Dividing Lines

The political order is breaking down right in front of us. While DC is immersed in ideological battles, we’re seeing traditional liberalism and conservatism morph right in our eyes, you have cultural liberals arguing for free trade, cultural conservatives railing against billionaires, and moderates on both sides picking and choosing amidst the carnage.

This is not to say there aren’t still more traditional left and right, or even extreme left and right. That still exists. The main point is that there are new politics emerging, like a spring blooming from the Earth. In the aftermath of 2016, there are new coalitions forming, some good, some bad.

Americans aren’t satisfied with their political choices. This is why 42% self-identify as independent. It’s why more radical voices are rising on the left and right. It’s why people who lack credibility (Trump, Bernie, AOC) are gaining followings. People want to hear what they want to hear, not what is “possible” or “electable.” It’s why talking about the cost of something, or Congressional viability, or details of a plan haven’t derailed some of the frauds and grifters who have risen in our politics. Nobody cares about what’s wrong with their lies.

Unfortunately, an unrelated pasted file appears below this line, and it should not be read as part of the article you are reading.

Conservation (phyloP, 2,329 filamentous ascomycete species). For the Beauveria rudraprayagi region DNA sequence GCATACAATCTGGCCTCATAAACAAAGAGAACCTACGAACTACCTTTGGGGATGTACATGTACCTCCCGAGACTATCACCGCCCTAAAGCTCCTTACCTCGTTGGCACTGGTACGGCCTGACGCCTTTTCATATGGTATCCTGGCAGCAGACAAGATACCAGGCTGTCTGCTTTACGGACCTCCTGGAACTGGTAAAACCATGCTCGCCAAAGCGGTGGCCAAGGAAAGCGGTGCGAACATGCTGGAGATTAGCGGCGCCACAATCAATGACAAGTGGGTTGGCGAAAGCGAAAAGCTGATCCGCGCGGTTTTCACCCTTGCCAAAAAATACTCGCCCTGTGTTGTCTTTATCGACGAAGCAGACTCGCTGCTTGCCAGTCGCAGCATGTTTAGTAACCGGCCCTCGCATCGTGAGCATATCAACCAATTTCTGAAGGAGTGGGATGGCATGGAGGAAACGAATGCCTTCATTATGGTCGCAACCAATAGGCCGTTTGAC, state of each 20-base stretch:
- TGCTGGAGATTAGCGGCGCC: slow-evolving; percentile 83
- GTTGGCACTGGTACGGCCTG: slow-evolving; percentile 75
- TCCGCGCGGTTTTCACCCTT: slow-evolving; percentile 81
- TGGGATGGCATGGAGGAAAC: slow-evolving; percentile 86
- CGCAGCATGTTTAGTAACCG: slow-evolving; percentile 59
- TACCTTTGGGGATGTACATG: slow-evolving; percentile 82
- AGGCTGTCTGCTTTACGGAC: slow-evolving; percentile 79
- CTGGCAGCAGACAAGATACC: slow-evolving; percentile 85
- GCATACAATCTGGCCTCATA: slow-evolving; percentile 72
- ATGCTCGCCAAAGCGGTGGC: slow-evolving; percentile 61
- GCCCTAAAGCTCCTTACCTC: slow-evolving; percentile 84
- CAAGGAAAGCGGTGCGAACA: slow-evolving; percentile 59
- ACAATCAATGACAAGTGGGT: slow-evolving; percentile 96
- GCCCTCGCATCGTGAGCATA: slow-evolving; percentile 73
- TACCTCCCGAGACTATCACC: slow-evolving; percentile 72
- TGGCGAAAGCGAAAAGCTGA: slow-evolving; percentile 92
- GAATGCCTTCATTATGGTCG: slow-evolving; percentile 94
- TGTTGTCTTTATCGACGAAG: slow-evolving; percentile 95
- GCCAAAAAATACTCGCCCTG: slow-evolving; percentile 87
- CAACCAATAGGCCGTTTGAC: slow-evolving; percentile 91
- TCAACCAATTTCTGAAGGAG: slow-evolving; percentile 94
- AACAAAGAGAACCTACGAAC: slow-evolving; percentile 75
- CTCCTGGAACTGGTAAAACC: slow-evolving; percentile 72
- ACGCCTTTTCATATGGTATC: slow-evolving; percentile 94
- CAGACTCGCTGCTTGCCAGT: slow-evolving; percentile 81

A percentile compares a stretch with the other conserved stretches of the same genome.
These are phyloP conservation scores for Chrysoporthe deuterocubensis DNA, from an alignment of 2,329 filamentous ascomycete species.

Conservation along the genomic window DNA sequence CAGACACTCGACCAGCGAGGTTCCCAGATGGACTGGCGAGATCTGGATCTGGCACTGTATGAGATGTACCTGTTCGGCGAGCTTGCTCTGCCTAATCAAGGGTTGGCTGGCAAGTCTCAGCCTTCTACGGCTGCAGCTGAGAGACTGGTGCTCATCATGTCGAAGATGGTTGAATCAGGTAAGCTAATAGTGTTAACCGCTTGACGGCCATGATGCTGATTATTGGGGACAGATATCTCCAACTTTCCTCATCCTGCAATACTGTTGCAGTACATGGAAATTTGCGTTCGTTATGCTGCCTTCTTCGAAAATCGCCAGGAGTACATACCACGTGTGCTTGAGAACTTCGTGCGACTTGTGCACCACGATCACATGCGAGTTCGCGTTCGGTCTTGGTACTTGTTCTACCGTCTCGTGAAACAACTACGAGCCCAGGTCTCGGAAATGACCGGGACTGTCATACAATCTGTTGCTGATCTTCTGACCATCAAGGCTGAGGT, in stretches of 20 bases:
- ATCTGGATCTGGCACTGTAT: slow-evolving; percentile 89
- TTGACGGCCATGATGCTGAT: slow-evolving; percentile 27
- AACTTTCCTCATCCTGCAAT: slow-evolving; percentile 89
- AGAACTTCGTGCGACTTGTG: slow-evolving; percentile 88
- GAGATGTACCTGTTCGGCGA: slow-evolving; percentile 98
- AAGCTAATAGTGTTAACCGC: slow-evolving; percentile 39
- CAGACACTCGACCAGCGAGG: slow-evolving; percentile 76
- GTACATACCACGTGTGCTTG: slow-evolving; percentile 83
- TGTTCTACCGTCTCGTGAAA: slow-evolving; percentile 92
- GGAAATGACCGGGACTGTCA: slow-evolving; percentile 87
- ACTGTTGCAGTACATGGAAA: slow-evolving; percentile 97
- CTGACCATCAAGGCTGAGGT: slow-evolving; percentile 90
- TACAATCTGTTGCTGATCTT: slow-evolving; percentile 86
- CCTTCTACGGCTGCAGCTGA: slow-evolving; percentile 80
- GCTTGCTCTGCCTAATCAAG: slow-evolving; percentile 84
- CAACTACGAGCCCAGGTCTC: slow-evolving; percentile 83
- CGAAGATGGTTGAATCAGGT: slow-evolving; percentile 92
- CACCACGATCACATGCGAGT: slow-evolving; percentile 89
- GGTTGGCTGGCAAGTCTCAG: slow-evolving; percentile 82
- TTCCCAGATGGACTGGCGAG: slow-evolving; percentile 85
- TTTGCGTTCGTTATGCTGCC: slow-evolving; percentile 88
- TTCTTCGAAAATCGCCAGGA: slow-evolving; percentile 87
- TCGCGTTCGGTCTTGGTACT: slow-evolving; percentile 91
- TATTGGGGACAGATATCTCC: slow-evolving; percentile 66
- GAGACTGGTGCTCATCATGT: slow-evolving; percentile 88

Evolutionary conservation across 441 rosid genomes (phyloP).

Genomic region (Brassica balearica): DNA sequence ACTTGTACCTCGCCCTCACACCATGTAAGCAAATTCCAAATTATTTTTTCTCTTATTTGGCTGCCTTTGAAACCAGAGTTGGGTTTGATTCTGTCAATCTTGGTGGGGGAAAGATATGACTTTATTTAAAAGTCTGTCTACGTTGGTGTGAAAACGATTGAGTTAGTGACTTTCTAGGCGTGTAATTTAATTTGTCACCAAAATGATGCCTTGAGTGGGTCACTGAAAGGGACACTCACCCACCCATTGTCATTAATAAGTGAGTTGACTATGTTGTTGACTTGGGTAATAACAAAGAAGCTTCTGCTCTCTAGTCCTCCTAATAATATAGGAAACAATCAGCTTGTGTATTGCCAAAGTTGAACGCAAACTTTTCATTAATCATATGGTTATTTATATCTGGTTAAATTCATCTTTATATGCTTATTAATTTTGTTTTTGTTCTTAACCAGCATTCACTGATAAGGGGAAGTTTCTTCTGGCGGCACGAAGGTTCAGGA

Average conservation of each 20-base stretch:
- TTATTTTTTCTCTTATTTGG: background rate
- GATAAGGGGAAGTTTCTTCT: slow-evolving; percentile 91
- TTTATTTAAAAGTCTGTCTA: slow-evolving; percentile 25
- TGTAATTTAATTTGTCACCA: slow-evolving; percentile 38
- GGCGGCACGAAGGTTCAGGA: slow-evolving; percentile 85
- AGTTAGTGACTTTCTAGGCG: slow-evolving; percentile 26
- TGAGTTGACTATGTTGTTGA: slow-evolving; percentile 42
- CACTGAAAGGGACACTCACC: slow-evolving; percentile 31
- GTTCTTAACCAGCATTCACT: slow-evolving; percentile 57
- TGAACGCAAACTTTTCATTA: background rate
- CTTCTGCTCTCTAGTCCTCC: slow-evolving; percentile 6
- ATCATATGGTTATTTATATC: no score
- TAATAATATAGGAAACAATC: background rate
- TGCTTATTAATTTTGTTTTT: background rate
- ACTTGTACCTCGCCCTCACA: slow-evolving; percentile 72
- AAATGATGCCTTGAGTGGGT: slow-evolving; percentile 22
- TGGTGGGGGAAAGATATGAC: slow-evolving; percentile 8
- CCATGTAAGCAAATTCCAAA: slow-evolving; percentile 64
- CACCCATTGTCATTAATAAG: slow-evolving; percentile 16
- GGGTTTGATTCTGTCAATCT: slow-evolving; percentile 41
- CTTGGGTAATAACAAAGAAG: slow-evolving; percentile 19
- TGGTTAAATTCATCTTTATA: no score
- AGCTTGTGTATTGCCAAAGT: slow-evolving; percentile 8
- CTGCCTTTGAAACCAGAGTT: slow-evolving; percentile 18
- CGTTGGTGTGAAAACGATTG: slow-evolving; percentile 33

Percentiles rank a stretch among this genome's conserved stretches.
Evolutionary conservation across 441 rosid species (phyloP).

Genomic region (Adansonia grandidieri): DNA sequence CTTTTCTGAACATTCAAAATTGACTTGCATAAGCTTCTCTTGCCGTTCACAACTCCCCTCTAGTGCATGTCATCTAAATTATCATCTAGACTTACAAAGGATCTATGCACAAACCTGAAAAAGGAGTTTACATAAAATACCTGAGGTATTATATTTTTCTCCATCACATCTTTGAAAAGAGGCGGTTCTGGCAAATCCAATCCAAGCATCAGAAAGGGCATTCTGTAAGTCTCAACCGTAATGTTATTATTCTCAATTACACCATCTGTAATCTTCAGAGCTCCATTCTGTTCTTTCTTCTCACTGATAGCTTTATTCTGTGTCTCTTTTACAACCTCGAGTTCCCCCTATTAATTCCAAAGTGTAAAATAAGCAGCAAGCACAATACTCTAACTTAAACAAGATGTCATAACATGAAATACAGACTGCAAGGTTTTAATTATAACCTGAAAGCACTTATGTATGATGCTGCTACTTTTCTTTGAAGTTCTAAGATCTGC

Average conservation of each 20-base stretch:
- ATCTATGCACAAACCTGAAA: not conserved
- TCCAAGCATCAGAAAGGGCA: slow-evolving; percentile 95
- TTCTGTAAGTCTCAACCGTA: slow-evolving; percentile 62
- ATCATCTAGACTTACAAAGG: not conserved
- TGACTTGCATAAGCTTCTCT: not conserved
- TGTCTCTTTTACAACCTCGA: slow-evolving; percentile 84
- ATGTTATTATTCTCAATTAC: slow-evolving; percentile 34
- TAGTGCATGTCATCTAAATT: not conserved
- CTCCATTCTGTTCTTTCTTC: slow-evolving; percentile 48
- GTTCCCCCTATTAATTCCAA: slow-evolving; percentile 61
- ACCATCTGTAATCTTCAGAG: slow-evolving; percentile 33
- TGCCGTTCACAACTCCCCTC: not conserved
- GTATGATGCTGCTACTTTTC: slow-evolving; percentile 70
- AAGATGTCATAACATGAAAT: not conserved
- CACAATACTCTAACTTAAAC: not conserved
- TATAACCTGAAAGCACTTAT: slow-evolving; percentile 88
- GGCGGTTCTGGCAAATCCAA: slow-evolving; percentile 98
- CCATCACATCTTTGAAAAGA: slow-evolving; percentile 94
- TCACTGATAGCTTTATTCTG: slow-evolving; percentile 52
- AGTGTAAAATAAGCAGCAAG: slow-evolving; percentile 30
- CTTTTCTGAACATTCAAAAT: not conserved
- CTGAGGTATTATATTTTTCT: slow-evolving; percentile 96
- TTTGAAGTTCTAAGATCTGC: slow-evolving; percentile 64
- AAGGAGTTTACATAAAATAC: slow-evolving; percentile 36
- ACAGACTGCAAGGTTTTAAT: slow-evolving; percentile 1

The only way out of this hellscape is vision. Someone will have to put something real, appealing, and truly good for people’s lives on the table. Tax subsidies for Amazon to bring minimum wage jobs to Queens aren’t exciting, even if they’re an upgrade for people who need more income there. Activists will sabotage that every time, because there’s no real joy in it. People want their standard of living improved. They want opportunity. The only way to stop them from dumb ideas is to offer good ones.

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Income Assistance for those “Unwilling to Work,” Cow Farts, Killing the Airline Industry, and Placating Some Folks